Biosimilars in Cancer Care: Potentially Improving Patient Access to Essential Therapies9,10 | OncLive

Biosimilars in Cancer Care: Potentially Improving Patient Access to Essential Therapies9,10

June 17, 2019

Gary Fanjiang, MD, vice president of Biosimilars Global Development, Amgen, discusses the development of biosimilars and some of the clinical considerations related to their use.

Gary Fanjiang, MD

Sponsored Content by Amgen

Biosimilars used for supportive care in cancer have been available in the U.S. since 2015.1 As patents expire on therapeutic biologics used for cancer treatment, biosimilars of these medicines will begin to emerge, and are expected to play an increasingly prominent role in healthcare.2

Amgen is developing biosimilars of some of the most complex and important oncology therapeutics. Gary Fanjiang, MD, vice president of Biosimilars Global Development, Amgen, discusses the development of biosimilars and some of the clinical considerations related to their use.

What does it take to develop a biosimilar?

A biosimilar is approved based on showing that it is highly similar to, and has no clinically meaningful differences from, an FDA-approved originator biological product, known as a reference product.3 The goal of a biosimilar development program is to demonstrate biosimilarity between the proposed biosimilar product and the reference product, not to independently establish the safety and effectiveness of the proposed product.4

The process starts with evaluating the reference product, and importantly, understanding the key function/activity and structural characteristics that drive its activity.5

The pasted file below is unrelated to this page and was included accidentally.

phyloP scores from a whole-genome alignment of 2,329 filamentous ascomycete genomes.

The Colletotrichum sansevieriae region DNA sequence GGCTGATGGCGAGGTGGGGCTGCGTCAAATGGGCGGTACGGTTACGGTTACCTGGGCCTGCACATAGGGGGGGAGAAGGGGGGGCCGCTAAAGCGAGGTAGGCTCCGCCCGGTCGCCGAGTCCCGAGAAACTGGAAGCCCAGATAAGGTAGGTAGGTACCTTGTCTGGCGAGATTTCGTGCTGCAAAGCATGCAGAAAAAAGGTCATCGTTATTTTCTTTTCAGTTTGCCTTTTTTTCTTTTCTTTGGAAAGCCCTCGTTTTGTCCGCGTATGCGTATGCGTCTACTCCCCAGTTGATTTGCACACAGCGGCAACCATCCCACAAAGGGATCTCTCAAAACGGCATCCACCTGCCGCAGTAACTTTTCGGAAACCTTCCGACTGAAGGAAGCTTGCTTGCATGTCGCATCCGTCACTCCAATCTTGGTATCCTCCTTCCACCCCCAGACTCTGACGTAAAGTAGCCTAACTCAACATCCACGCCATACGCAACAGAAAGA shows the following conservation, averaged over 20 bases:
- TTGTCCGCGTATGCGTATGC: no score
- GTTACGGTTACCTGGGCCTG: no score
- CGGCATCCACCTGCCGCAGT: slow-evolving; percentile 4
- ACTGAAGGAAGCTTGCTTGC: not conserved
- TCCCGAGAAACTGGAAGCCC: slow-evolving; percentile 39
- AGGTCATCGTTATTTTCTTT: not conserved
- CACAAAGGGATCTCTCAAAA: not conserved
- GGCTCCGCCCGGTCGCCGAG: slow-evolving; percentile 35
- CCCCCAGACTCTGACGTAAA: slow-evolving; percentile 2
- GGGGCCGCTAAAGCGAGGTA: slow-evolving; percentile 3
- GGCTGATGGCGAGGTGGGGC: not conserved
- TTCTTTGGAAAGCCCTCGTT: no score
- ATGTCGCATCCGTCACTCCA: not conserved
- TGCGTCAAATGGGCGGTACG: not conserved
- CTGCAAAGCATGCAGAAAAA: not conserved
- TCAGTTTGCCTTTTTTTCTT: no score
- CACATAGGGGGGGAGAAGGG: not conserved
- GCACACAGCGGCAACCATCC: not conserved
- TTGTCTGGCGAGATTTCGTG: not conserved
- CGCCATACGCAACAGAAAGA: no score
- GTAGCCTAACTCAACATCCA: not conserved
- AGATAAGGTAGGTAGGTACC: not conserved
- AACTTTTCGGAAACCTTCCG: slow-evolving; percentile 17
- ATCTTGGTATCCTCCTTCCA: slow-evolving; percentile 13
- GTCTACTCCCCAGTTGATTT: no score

Then a cell line must be created that produces a protein with the same amino acid sequence, and with post-translational modifications that are similar to that of the reference product. After creating a cell line, significant process development is done to further refine how that cell system produces the protein, underscoring the importance of an iterative process in establishing similarity in structure and function to the reference product, especially with respect to the critical attributes.5

This is done until the protein demonstrates similar binding to its target, among other demonstrations such as maintaining structural and functional similarity. This process of refinement to achieve a specific outcome requires skill and experience with developing and manufacturing complex proteins. Then a clinical pharmacokinetics (PK) study and if necessary, a pharmacodynamics (PD) study is done to demonstrate similar PK.5